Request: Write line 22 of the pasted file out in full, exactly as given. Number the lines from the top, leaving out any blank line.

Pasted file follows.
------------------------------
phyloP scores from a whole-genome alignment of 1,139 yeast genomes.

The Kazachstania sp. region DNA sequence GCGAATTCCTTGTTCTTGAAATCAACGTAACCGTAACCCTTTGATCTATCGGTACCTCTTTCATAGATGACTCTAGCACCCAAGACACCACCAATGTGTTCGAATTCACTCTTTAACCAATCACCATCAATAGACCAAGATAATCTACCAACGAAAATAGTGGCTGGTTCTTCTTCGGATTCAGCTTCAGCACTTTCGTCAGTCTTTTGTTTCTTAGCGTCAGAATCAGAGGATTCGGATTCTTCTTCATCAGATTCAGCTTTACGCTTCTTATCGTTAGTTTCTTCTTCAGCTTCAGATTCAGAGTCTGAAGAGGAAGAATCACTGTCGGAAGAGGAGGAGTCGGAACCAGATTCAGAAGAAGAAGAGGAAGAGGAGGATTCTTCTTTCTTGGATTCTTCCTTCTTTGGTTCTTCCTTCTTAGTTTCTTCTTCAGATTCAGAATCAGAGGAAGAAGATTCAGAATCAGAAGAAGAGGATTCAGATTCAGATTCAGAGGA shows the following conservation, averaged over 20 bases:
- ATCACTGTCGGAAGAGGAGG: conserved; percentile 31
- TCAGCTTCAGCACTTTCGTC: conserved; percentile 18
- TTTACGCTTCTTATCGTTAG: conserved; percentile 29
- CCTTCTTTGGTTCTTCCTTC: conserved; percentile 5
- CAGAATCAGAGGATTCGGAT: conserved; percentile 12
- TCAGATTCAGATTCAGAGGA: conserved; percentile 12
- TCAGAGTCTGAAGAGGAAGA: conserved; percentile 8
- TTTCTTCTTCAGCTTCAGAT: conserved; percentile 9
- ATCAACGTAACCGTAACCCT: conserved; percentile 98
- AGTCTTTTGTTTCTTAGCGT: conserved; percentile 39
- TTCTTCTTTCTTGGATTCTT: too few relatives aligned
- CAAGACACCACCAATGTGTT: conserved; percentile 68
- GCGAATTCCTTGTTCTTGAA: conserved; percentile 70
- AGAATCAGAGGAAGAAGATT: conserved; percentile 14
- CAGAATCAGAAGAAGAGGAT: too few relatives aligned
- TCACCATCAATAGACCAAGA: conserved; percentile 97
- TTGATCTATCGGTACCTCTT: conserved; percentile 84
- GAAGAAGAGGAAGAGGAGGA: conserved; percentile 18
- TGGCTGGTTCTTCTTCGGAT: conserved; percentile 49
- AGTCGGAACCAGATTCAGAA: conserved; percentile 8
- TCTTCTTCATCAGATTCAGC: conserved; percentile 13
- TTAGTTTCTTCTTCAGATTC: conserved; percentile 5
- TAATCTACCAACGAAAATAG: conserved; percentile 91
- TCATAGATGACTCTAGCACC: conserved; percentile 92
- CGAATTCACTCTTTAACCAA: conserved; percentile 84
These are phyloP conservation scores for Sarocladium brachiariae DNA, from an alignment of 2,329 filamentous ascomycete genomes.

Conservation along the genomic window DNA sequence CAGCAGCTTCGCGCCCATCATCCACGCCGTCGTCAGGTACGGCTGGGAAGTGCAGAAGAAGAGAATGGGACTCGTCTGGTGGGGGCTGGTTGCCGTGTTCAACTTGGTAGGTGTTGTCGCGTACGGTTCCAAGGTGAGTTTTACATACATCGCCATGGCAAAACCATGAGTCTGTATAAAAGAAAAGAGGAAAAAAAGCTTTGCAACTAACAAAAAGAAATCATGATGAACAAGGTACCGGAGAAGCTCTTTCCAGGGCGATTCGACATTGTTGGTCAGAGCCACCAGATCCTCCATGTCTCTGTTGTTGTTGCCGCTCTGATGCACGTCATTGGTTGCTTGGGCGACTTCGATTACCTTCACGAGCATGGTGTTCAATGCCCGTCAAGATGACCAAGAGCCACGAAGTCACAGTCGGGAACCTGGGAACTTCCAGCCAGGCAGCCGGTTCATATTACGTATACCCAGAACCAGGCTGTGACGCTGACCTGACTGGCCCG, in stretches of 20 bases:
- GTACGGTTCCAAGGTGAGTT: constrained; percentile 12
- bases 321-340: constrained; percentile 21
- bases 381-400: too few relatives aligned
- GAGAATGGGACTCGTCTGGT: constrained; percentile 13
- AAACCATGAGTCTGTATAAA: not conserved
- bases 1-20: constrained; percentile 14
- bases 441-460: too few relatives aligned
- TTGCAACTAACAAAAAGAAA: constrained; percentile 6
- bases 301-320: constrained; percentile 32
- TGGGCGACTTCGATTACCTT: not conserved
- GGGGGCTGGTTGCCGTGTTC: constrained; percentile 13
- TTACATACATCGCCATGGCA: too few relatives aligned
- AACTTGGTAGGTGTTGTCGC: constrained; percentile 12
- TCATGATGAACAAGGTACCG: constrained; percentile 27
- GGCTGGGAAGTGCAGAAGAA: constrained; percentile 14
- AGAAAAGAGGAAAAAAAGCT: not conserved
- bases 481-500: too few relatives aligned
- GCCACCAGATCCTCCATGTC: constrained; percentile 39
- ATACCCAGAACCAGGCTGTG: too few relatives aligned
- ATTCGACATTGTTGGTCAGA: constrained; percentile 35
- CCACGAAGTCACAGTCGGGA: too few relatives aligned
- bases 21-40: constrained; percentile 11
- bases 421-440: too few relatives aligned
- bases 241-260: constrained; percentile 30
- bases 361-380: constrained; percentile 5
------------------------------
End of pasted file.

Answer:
- AGTCGGAACCAGATTCAGAA: conserved; percentile 8